Delete the Yet.

Words are my life. If I’m not speaking/teaching with them, I’m either writing them or playing games with them. Consequently, I find myself doing a lot of self-editing to make sure my message is clear.

Editing sometimes involves correcting punctuation. Putting a comma in the right place can make all the difference in the meaning of a statement. For example, which is better: I like cooking my family and my pets; or I like cooking, my family, and my pets. Or: Let’s eat grandma; or Let’s eat, grandma.

Using words or deleting them can change the meaning being conveyed. I would like to suggest an editing correction to an old hymn that has been recently updated, and is currently playing on Christian radio.

In one of the previous churches I attended we often had hymn sings, times when the people would call out the hymnal number or title of their favorite hymn. I would cringe when I heard someone request number 443, “He Never Has Failed Me Yet.”


And now a whole new generation of believers is hearing this disappointing musical theology.

I can almost imagine your confused looks as you read my concern. Am I majoring in minor things and making mountains out of molehills? I don’t think so. This simple three-letter word injects an enormous dose of doubt into our faith in God. Simply put: while affirming God’s got a pretty good track record so far, we’re not sure about the future. Including the “yet: implies there’s still potential for God to not come through—and that’s not possible!

Sure, we can all point to times when we didn’t get what we wanted: a job, health, money, or the miracle to save the day. But that doesn’t mean God failed. 

Tucked in Jeremiah is a verse often quoted, worn on t-shirts, or slapped on mugs. The people were in an unbelievably difficult situation—one they’d never chosen…but God did. His message: “I know the plans I have for you,” declares the LORD, “plans to prosper you, not to harm you, plans to give you hope and a future (Jeremiah 29:11, NIV).”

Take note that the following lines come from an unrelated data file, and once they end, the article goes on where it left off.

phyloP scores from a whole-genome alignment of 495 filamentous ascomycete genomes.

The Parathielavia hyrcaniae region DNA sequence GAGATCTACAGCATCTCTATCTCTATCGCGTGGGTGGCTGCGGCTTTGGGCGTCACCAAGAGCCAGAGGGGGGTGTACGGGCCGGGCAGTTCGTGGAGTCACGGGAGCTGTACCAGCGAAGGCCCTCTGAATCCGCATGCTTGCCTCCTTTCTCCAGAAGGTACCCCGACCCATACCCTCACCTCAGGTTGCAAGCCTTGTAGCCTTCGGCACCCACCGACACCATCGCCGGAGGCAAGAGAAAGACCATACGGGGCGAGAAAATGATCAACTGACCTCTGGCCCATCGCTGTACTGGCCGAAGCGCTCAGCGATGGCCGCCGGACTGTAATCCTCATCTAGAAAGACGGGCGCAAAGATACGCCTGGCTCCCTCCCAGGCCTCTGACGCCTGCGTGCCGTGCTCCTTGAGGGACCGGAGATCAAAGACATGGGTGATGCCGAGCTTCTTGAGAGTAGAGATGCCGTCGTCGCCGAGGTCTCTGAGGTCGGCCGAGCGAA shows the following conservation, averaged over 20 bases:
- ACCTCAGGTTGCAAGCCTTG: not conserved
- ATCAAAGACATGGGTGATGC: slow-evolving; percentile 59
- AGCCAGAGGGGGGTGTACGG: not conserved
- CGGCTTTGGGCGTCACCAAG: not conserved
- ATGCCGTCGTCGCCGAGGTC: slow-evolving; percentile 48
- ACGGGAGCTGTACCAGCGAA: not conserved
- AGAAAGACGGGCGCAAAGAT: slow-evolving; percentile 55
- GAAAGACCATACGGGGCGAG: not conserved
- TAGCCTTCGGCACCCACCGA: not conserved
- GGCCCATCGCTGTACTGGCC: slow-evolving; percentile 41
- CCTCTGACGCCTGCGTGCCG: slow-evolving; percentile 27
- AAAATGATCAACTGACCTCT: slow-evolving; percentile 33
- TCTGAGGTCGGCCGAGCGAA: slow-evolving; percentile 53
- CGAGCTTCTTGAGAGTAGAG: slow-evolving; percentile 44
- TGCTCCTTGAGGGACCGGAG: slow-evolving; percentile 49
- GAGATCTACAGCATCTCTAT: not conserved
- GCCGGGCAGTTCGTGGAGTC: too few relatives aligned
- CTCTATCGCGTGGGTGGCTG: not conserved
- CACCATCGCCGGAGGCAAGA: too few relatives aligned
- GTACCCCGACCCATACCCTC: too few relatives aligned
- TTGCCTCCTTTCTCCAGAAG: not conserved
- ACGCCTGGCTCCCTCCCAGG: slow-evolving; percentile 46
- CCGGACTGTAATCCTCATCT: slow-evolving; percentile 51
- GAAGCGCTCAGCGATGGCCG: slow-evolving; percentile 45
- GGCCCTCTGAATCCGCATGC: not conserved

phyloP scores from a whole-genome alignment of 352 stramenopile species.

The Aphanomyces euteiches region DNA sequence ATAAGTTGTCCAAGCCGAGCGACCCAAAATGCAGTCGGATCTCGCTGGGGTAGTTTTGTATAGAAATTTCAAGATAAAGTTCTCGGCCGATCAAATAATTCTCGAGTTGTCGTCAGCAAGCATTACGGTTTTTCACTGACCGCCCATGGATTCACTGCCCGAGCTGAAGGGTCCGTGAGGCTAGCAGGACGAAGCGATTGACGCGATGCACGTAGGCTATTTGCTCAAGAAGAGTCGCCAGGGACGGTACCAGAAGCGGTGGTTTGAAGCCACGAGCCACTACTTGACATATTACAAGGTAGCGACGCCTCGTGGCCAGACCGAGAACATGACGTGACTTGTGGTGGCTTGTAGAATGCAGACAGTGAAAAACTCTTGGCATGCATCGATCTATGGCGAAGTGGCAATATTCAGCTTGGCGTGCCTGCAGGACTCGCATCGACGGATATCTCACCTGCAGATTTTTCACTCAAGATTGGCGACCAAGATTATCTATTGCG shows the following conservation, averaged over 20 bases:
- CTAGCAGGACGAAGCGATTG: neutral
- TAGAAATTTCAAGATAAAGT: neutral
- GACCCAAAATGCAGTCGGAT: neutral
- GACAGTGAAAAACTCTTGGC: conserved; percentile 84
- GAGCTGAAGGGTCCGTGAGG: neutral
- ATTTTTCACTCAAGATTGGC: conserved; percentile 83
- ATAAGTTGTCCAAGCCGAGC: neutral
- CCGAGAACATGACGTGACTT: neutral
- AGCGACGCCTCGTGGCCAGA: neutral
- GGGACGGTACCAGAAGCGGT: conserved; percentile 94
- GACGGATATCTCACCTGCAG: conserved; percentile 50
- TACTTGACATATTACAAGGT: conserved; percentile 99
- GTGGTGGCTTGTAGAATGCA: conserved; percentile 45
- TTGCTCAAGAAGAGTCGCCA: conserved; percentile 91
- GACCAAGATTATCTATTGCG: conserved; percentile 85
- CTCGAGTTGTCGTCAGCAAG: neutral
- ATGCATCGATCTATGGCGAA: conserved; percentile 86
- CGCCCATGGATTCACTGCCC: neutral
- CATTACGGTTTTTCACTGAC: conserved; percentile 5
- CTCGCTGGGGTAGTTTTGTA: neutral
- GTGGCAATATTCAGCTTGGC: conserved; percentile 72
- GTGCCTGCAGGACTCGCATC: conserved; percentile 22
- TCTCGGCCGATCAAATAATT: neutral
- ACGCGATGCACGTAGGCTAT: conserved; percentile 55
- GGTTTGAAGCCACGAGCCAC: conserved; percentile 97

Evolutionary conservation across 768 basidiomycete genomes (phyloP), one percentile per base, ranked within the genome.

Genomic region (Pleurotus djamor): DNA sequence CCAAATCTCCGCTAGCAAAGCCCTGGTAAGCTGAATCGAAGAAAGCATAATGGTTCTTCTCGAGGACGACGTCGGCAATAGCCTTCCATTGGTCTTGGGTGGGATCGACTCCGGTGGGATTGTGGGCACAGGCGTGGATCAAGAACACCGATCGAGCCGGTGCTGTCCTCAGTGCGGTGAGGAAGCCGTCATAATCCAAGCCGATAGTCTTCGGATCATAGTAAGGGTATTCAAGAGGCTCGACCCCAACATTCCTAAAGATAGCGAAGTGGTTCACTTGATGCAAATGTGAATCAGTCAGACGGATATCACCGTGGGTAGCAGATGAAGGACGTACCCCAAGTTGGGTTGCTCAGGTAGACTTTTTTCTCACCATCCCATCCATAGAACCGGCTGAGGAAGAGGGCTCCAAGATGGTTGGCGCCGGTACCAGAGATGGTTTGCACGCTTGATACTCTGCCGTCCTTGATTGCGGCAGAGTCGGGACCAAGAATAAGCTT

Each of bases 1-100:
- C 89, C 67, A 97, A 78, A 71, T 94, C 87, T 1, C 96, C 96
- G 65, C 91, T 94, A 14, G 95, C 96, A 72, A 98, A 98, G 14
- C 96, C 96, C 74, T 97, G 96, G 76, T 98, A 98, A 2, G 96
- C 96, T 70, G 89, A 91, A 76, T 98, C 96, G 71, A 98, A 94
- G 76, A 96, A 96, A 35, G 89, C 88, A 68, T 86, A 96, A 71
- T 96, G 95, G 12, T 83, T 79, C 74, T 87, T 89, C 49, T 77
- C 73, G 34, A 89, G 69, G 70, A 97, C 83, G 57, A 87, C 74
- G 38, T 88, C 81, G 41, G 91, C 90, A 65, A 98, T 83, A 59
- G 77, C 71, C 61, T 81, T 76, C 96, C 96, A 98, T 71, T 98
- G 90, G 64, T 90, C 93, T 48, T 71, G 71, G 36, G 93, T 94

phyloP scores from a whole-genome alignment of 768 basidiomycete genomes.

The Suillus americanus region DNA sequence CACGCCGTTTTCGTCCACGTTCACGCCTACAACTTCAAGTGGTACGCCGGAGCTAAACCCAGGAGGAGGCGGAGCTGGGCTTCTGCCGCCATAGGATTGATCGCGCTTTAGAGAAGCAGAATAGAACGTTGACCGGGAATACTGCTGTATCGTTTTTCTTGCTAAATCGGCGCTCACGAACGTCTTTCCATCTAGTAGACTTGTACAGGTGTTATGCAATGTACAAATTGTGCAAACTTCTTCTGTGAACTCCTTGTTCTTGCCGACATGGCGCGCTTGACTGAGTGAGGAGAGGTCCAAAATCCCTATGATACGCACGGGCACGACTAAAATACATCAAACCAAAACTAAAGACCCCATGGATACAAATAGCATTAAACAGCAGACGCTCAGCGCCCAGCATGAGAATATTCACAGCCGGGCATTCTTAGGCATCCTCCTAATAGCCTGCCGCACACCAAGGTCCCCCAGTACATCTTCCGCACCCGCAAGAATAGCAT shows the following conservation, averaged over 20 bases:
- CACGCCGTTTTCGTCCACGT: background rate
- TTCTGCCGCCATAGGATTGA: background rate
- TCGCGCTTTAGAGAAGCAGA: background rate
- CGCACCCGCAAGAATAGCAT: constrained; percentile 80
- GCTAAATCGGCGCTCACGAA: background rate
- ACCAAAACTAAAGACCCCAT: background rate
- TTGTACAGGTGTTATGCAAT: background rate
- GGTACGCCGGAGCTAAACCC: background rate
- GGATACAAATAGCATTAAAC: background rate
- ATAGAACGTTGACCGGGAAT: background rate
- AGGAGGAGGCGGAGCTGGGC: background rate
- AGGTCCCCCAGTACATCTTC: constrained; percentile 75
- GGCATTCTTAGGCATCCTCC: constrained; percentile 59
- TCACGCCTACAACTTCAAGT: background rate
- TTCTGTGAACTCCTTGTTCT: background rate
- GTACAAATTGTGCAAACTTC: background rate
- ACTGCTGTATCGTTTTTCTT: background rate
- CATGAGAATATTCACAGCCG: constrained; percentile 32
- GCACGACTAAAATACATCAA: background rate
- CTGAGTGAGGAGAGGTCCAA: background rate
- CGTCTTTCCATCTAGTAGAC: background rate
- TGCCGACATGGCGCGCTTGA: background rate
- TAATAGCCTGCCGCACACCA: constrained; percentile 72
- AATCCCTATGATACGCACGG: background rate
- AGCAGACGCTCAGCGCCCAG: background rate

God has plans for you, good plans. He will not fail.

Paul, understood this, too. While in prison (talk about a situation that could seem like a God-fail), he wrote: “We know God causes everything to work together for the good of those who love God and are called according to his purpose for them (Romans 8:28, NLT).” Not everything will seem good, but God can make them work together for good. Like Jeremiah said, for His plans and purpose.

I’m not suggesting we take a marker and start crossing out all the “yets” in the hymnal, but I do believe we need to edit that kind of thinking our of our faith and our living. Drop the yet, and put a period there.

He never has failed me. And He never will.

Hopefully Devoted: Even Though

60394195-CC73-462A-B321-3DD930609685Habakkuk 3:17-19, NLT

Yesterday I listened in on an excellent teaching by Andy Lee. I love her “Bite Of Bread” ministry. The verse she drew from was Romans 8:28: And we know that God causes everything to work together for the good of those who love God and are called according to his purpose for them (NLT).

I confess I got stuck on the word “good.”

Here’s the comment I left for Andy after the study: “As you were teaching, I found I was focused on the idea of good…God’s ways are not our ways, we don’t think alike—and we don’t work from the same experiential dictionary or definitions. His concept of what is GOOD for us may not fall within our ability to comprehend, and that may be in part because we are focused on the immediate rather than the future and the big picture which he can fully see. Seeds for more thinking.”

So how interesting it was for me that I found these words when I opened my devotional today: “God alone holds the “big picture of our existence.”